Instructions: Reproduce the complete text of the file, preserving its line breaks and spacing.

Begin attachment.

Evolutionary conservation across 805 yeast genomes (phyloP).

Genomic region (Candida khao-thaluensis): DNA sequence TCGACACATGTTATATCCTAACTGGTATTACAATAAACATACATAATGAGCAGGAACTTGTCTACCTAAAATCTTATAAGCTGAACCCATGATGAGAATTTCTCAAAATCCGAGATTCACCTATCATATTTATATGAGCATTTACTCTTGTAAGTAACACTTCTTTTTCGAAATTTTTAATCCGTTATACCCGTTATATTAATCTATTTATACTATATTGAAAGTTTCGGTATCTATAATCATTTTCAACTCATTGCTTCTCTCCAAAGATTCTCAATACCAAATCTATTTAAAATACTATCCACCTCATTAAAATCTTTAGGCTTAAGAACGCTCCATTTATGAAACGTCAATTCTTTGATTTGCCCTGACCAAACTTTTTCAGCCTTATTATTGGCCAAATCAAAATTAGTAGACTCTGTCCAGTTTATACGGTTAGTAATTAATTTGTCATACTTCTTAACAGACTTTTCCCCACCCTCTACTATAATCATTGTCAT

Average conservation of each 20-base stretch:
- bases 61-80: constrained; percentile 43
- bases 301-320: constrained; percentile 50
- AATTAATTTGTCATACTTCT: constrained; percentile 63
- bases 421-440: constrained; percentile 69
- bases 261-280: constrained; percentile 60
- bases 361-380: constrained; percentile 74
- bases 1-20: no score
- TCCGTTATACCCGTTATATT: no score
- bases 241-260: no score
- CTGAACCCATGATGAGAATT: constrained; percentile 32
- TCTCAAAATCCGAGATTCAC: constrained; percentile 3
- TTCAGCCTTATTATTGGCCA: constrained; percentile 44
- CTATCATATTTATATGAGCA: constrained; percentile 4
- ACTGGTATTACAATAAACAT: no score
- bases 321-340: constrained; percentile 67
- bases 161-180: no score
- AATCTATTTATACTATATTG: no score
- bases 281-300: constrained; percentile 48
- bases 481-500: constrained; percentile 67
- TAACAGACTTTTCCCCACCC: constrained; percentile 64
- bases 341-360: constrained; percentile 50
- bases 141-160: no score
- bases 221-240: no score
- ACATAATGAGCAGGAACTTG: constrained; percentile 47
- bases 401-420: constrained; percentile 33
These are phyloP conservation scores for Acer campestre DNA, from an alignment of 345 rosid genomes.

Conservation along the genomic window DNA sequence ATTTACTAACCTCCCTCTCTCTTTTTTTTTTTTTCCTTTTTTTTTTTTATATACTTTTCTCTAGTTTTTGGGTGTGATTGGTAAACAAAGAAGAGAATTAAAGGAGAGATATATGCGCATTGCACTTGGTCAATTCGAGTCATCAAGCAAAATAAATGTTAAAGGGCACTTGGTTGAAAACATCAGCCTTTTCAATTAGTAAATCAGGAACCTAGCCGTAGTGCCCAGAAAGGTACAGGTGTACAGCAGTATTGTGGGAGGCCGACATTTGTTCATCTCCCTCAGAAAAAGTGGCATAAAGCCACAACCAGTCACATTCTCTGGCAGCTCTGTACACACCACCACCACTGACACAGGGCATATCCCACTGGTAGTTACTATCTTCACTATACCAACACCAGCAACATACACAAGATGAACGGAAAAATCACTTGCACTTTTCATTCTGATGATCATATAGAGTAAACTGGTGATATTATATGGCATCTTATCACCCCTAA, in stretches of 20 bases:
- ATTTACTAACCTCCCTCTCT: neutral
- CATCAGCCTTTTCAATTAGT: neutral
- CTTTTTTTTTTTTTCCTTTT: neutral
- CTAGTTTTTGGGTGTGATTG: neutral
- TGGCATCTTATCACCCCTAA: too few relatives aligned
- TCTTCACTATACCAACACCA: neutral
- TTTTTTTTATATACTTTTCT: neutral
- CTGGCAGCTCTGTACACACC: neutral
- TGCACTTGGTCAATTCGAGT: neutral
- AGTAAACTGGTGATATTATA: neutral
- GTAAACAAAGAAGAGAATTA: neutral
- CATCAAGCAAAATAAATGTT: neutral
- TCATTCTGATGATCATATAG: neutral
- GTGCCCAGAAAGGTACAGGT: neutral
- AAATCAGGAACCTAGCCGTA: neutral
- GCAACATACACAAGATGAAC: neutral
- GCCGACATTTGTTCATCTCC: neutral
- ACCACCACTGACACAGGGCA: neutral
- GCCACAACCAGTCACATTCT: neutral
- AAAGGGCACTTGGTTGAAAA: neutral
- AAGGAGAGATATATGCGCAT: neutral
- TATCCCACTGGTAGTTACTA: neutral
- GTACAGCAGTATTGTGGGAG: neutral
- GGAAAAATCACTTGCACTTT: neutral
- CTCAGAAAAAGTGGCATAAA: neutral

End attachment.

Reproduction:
Evolutionary conservation across 805 yeast genomes (phyloP).

Genomic region (Candida khao-thaluensis): DNA sequence TCGACACATGTTATATCCTAACTGGTATTACAATAAACATACATAATGAGCAGGAACTTGTCTACCTAAAATCTTATAAGCTGAACCCATGATGAGAATTTCTCAAAATCCGAGATTCACCTATCATATTTATATGAGCATTTACTCTTGTAAGTAACACTTCTTTTTCGAAATTTTTAATCCGTTATACCCGTTATATTAATCTATTTATACTATATTGAAAGTTTCGGTATCTATAATCATTTTCAACTCATTGCTTCTCTCCAAAGATTCTCAATACCAAATCTATTTAAAATACTATCCACCTCATTAAAATCTTTAGGCTTAAGAACGCTCCATTTATGAAACGTCAATTCTTTGATTTGCCCTGACCAAACTTTTTCAGCCTTATTATTGGCCAAATCAAAATTAGTAGACTCTGTCCAGTTTATACGGTTAGTAATTAATTTGTCATACTTCTTAACAGACTTTTCCCCACCCTCTACTATAATCATTGTCAT

Average conservation of each 20-base stretch:
- bases 61-80: constrained; percentile 43
- bases 301-320: constrained; percentile 50
- AATTAATTTGTCATACTTCT: constrained; percentile 63
- bases 421-440: constrained; percentile 69
- bases 261-280: constrained; percentile 60
- bases 361-380: constrained; percentile 74
- bases 1-20: no score
- TCCGTTATACCCGTTATATT: no score
- bases 241-260: no score
- CTGAACCCATGATGAGAATT: constrained; percentile 32
- TCTCAAAATCCGAGATTCAC: constrained; percentile 3
- TTCAGCCTTATTATTGGCCA: constrained; percentile 44
- CTATCATATTTATATGAGCA: constrained; percentile 4
- ACTGGTATTACAATAAACAT: no score
- bases 321-340: constrained; percentile 67
- bases 161-180: no score
- AATCTATTTATACTATATTG: no score
- bases 281-300: constrained; percentile 48
- bases 481-500: constrained; percentile 67
- TAACAGACTTTTCCCCACCC: constrained; percentile 64
- bases 341-360: constrained; percentile 50
- bases 141-160: no score
- bases 221-240: no score
- ACATAATGAGCAGGAACTTG: constrained; percentile 47
- bases 401-420: constrained; percentile 33
These are phyloP conservation scores for Acer campestre DNA, from an alignment of 345 rosid genomes.

Conservation along the genomic window DNA sequence ATTTACTAACCTCCCTCTCTCTTTTTTTTTTTTTCCTTTTTTTTTTTTATATACTTTTCTCTAGTTTTTGGGTGTGATTGGTAAACAAAGAAGAGAATTAAAGGAGAGATATATGCGCATTGCACTTGGTCAATTCGAGTCATCAAGCAAAATAAATGTTAAAGGGCACTTGGTTGAAAACATCAGCCTTTTCAATTAGTAAATCAGGAACCTAGCCGTAGTGCCCAGAAAGGTACAGGTGTACAGCAGTATTGTGGGAGGCCGACATTTGTTCATCTCCCTCAGAAAAAGTGGCATAAAGCCACAACCAGTCACATTCTCTGGCAGCTCTGTACACACCACCACCACTGACACAGGGCATATCCCACTGGTAGTTACTATCTTCACTATACCAACACCAGCAACATACACAAGATGAACGGAAAAATCACTTGCACTTTTCATTCTGATGATCATATAGAGTAAACTGGTGATATTATATGGCATCTTATCACCCCTAA, in stretches of 20 bases:
- ATTTACTAACCTCCCTCTCT: neutral
- CATCAGCCTTTTCAATTAGT: neutral
- CTTTTTTTTTTTTTCCTTTT: neutral
- CTAGTTTTTGGGTGTGATTG: neutral
- TGGCATCTTATCACCCCTAA: too few relatives aligned
- TCTTCACTATACCAACACCA: neutral
- TTTTTTTTATATACTTTTCT: neutral
- CTGGCAGCTCTGTACACACC: neutral
- TGCACTTGGTCAATTCGAGT: neutral
- AGTAAACTGGTGATATTATA: neutral
- GTAAACAAAGAAGAGAATTA: neutral
- CATCAAGCAAAATAAATGTT: neutral
- TCATTCTGATGATCATATAG: neutral
- GTGCCCAGAAAGGTACAGGT: neutral
- AAATCAGGAACCTAGCCGTA: neutral
- GCAACATACACAAGATGAAC: neutral
- GCCGACATTTGTTCATCTCC: neutral
- ACCACCACTGACACAGGGCA: neutral
- GCCACAACCAGTCACATTCT: neutral
- AAAGGGCACTTGGTTGAAAA: neutral
- AAGGAGAGATATATGCGCAT: neutral
- TATCCCACTGGTAGTTACTA: neutral
- GTACAGCAGTATTGTGGGAG: neutral
- GGAAAAATCACTTGCACTTT: neutral
- CTCAGAAAAAGTGGCATAAA: neutral